Craig David has revealed the “pinch ourselves” moment he and his mother experienced when meeting the royals backstage during Saturday’s Platinum Party at the Palace.
The event, broadcast on the BBC, saw David, 41, perform in the star-studded concert which was part of the weekend celebrations to commemorate the Queen’s 70-year reign.
Saturday night’s event, staged in front of Buckingham Palace, also included performances from Sir Rod Stewart, Diana Ross, Duran Duran, Queen + Adam Lambert, and also featured live speeches by the Prince of Wales and Duke of Cambridge.
David told BBC Breakfast: “It was an honour to be asked to perform.
“Being outside Buckingham Palace and then looking down The Mall and seeing that many people in it, you could feel that, not only for the amazing service that the Queen has done for 70 years, but the way in which everyone came together to celebrate as a nation over the last couple of years, with everything that’s gone on, you could feel that this was a celebratory moment for the whole country to get together and be together.
“So I was just grateful to be part of it”.
The singer and DJ, who first found fame with the release of his debut album Born To Do It in 2000, received an MBE for services to music last year.
He said his mother, Tina, had accompanied him on Saturday night, and that having her there had made the occasion even more special.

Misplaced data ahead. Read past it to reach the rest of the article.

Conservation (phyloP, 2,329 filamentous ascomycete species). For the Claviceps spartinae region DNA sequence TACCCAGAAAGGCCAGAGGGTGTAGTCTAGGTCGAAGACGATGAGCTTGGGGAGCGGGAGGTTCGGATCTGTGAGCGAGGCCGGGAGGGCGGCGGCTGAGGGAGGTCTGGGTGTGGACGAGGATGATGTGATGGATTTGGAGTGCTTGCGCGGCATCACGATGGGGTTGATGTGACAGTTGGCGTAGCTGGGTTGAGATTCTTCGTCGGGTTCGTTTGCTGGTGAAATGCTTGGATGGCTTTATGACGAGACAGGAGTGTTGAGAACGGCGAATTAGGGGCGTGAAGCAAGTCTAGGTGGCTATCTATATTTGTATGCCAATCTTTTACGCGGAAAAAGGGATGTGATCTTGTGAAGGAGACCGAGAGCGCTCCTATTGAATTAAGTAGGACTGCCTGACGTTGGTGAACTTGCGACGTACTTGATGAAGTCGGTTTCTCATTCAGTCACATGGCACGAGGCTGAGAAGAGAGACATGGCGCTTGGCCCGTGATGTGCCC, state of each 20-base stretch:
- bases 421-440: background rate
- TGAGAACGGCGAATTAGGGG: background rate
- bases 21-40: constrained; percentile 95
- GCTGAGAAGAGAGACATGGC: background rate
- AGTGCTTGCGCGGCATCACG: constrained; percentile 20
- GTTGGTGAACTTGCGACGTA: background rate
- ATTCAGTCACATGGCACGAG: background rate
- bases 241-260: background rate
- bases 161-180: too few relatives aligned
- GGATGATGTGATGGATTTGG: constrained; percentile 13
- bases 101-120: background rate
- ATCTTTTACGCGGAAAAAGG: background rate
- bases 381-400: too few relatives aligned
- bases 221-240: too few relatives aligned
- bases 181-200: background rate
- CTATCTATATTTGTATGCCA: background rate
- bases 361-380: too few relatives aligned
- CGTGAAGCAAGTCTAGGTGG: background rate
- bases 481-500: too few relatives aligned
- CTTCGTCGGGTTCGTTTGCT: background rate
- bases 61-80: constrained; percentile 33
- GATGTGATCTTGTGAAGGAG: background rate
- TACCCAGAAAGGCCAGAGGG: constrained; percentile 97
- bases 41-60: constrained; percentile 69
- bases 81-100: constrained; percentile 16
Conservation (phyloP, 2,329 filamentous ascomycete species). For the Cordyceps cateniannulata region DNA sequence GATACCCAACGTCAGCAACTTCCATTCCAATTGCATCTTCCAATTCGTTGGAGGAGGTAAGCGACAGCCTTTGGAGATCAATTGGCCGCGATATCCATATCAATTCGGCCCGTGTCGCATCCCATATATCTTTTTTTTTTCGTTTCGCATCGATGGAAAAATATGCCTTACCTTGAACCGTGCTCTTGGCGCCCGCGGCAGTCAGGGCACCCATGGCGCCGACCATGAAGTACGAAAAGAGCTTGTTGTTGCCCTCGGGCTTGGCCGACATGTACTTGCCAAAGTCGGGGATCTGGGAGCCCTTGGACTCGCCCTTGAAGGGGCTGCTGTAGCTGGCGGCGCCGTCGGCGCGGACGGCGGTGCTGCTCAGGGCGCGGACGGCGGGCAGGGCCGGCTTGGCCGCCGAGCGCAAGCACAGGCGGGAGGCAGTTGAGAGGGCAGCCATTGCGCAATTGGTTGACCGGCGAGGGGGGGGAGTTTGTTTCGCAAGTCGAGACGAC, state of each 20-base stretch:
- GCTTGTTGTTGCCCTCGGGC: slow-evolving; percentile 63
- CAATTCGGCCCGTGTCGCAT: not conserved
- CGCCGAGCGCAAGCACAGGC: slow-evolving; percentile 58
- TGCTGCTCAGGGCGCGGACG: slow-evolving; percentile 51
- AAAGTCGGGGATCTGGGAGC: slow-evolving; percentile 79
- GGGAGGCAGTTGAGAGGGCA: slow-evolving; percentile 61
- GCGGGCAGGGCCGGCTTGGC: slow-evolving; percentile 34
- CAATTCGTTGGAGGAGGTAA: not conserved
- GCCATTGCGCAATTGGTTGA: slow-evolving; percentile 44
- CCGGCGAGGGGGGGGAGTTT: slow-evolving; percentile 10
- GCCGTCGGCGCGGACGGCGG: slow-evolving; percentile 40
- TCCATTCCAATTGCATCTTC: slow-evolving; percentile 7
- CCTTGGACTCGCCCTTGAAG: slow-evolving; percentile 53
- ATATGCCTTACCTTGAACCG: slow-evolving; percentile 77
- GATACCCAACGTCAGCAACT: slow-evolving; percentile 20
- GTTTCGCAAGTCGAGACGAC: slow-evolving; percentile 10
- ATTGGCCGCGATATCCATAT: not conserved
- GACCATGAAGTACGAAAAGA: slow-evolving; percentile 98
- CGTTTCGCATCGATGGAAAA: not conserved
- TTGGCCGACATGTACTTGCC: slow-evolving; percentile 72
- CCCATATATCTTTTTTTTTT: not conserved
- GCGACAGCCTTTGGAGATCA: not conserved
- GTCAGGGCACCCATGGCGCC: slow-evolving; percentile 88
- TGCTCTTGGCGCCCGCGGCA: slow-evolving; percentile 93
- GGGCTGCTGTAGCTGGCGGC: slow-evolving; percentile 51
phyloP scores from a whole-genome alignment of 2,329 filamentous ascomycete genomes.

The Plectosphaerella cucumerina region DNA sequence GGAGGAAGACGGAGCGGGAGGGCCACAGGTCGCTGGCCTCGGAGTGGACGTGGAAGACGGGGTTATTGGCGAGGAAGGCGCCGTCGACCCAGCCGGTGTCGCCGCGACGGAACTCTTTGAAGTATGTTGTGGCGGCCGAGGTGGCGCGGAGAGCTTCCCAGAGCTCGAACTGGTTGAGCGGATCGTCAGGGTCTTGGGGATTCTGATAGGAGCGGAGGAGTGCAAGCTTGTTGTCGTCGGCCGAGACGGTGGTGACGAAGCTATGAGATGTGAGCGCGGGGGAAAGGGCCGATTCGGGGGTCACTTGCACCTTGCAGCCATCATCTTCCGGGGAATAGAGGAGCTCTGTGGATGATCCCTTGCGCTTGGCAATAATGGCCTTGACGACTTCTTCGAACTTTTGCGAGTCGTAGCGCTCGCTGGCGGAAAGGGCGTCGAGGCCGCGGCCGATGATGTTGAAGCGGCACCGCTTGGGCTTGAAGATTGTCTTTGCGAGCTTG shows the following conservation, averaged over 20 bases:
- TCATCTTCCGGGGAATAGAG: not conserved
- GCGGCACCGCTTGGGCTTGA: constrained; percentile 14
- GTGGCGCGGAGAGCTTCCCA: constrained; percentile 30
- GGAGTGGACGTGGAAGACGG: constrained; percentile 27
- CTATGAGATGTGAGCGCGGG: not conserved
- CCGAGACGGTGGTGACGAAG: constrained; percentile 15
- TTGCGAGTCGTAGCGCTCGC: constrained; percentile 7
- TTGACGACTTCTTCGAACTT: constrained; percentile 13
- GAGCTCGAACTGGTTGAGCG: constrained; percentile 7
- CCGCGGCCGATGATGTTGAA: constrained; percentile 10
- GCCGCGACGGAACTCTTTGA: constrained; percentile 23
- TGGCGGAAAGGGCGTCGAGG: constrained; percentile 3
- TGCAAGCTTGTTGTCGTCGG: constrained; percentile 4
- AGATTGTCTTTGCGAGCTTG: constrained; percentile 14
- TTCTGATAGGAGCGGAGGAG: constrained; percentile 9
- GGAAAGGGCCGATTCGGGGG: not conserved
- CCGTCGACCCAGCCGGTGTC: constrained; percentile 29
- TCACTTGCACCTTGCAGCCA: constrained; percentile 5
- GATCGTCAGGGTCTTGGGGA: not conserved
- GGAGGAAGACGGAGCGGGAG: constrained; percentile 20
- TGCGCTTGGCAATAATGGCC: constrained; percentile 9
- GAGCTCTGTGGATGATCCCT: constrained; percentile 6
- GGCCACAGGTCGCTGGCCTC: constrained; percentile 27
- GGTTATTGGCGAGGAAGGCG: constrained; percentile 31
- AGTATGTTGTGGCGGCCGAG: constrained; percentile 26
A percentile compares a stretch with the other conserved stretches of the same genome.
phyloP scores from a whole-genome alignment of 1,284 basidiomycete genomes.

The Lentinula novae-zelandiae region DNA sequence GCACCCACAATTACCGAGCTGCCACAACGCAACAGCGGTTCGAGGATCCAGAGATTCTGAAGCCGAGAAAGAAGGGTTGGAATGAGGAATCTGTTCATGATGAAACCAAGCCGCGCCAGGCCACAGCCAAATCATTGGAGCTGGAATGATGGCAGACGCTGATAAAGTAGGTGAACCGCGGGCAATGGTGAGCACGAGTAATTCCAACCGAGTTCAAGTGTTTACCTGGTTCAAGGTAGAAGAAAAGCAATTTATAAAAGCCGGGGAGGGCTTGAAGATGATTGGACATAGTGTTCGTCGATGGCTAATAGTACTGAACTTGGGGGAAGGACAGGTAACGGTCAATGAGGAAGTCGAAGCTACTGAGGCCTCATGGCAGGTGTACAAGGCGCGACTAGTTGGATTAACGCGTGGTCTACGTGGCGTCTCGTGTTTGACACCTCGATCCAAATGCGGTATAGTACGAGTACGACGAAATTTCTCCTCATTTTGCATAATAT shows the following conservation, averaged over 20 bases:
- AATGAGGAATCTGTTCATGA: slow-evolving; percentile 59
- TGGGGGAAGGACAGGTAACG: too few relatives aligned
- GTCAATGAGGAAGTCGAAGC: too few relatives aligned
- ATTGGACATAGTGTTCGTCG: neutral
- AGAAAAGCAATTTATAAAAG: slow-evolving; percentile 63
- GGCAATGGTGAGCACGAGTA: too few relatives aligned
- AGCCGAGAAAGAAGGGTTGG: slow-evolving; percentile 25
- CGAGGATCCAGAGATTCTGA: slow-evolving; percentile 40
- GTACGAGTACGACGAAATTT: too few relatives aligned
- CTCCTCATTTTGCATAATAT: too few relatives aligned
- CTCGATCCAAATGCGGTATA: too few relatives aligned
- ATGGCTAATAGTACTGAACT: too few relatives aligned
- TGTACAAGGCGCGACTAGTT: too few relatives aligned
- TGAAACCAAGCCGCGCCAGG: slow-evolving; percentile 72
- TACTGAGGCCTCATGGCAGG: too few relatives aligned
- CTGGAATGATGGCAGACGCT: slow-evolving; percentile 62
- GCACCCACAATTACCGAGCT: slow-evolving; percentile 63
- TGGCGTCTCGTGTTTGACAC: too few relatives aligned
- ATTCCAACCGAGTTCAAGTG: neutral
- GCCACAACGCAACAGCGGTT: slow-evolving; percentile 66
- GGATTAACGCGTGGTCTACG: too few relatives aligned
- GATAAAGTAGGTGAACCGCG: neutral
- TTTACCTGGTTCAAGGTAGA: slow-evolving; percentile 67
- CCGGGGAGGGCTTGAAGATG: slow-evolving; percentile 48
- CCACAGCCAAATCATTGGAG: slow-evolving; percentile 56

David said: “We got backstage and she was able to come with me into Buckingham Palace. She met Kate and Prince William, she met Prince Edward. I mean, wow.
“She was very much in awe of what was going on.
“She was in Buckingham Palace, but to meet everyone at the same time and it just felt like such a casual occasion, but we had to pinch ourselves, like, we’re in Buckingham Palace, we’ve just met Prince William, Kate is speaking to you like it’s a normal thing.
“I was just very, very happy that I could give her that experience.”
His book, titled What’s Your Vibe?, is due to be published later this year.
David said the title was based on an expression he uses he a lot, “because I always want to get to see how people feel. And for myself, how do I feel rather than always thinking about things?
“I’ve been asked many times to do autobiographies, I kind of turned them down, and at this point through the last two years in lockdown, I wanted to write something that was using anecdotes and stories that people could relate to along the way and the journey of 22 years so far.
“But then also to have some life lessons that maybe people can relate to. Because I know how healing music is when I go on stage and you play a song and people are able to lose all of their worries for those moments that you’re performing.
“And I was like, now is time to be of service, talking about the 70 years of service that the Queen has, it’s time for any artist at a certain point in your career to realise there’s a responsibility to be of service to the people and you know that music is something that’s part of woven into the DNA of people and I want to help people through my music and hopefully through this book as well.”
One of the weekend’s most memorable moments saw the Queen and Paddington Bear surprising viewers on Saturday night with a two and half minute sequence in which they shared a cream tea at Buckingham Palace.
During the sketch, the Queen delighted Paddington by revealing she shares his love of marmalade sandwiches, as she opened her handbag to reveal a stash of the beloved bear’s staple snack.
The BBC said the Platinum Party at the Palace was the most watched programme of the year, with a peak viewing figure of 13.4 million, and an average audience of 11.2 million.